Acacia disappoints as Q3 gold production well below target

By Lawrie Williams

LSE quoted Acacia Mining – formerly African Barrick Gold (ABG) – has come up with some poor Q3 production and cost figures, after a number of quarters of apparent improvement. It has led to annual gold production guidance being reduced and costs guidance rising.

While the Q3 figures may just be a temporary blip due to unavoidable circumstances, it brings back memories of the old ABG days where quarter of poor results followed quarter of poor results, which prompted parent company Barrick Gold, which owns 63.9% of the Tanzanian gold miner, to put the company on the chopping block for sale. But even its then Chinese suitor eventually pulled out. Perhaps it reckoned that the company’s then recurring problems were insuperable.

Buzwagi Gold Mine, Shinyanga, Tanzania

But since then, to give Acacia its due, restructuring, cost cutting and improving the mining plan had seemed to have come up with some substantial performance improvements and Acacia had looked to be on the route to sustained profitability and cash flow generation, even at the lower gold prices now prevailing. But the latest quarterly figures suggest that such improvements are perhaps at best tentative in the difficult mining environment that its Tanzanian operations present.

The latest production and costs figures show Q3 gold output falling below plan to 164,000 ounces, as several short-term factors negatively impacted output at Bulyanhulu and Buzwagi over the period. North Mara performed in line with expectations. As a result of the lower levels of production, cash cost per ounce sold and all-in sustaining cost (AISC) per ounce sold for the quarter is put at above US$800 per ounce and $1,200 per ounce respectively.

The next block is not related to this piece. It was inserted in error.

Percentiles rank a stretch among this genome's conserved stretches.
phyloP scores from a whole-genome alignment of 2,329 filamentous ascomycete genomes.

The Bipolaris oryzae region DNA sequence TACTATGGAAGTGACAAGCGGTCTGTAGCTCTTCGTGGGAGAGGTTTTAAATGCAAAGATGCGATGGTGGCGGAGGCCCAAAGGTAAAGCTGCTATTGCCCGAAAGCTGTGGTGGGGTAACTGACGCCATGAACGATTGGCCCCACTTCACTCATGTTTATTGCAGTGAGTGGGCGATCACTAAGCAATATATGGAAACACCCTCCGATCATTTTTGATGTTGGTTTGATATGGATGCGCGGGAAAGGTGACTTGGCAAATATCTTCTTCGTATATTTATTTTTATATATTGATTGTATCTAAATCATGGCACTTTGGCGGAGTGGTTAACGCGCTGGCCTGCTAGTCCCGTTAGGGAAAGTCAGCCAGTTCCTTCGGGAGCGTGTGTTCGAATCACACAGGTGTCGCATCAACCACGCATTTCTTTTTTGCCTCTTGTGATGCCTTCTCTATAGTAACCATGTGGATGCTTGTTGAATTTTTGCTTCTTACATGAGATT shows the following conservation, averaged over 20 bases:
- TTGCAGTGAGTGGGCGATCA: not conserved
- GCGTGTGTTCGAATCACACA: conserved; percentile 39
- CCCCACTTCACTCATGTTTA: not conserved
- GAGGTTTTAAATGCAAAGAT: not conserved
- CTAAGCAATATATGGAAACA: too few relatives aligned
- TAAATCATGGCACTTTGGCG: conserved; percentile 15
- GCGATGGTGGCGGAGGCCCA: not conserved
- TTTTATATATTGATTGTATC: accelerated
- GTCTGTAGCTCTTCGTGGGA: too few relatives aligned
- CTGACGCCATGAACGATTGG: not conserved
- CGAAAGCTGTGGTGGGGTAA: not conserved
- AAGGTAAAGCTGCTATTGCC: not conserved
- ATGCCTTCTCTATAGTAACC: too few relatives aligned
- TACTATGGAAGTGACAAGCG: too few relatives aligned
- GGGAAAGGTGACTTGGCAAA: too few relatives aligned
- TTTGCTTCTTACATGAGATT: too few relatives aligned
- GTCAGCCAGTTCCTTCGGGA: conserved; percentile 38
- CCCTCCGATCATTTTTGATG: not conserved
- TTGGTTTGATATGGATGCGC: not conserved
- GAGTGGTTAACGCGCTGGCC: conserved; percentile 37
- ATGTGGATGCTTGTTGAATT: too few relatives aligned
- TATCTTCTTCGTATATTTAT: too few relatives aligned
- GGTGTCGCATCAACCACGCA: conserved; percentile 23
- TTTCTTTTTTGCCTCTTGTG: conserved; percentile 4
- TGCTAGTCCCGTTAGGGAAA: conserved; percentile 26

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Acacia says it continues to expect a stronger fourth quarter performance, with output increases at all three mines, but even so it has reduced production guidance from a range of 750,000 to 800,000 ounces to around last year’s level of just over 718,000 ounces. Meanwhile cash costs and AISC guidance are now put at around 5% up on the original figures which were $675-725/ounce and $1,050-$1100 respectively.

The company notes that in light of the lower gold price environment it is redoubling its efforts to further remove costs from the business in order to return to free cash flow generation. (As a result of the operational performance, together with the payment of the interim dividend of $6 million in September, net cash declined by approximately $45 million, to stand at approximately $100 million at 30 September 2015. Gross cash on the balance sheet was approximately US$226 million.) The rapid cash decline is worrying and if operations don’t now meet the expectations of the suggested Q4 improvement, the company’s future dividend payments would be put at risk.

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CEO Brad Gordon, who up until now has had a pretty good record of improving results in a difficult gold price environment since he took over, had the following to say: “I am personally very disappointed in the operational performance in the third quarter, which saw a succession of small issues impact Buzwagi and the ramp up at Bulyanhulu. We have addressed each of these to ensure they do not impact future performance. Importantly, key underlying metrics at Bulyanhulu, such as underground development rates, mining widths and stope availability are on track to sustain a step-up in production in Q4 2015.”

The latest quarterly figures will be equally disappointing for parent company Barrick Gold which is placing a huge emphasis on driving costs downwards, improving margins, generating free cash flow and reducing debt levels. Asset sales have been a major part of its policy and Acacia, with a market cap of around US$1.4 billion as one of Africa’s largest gold miners, does still look to be an attractive perhaps non-core asset ripe for sale if Barrick can find someone to pay the likely asking price.

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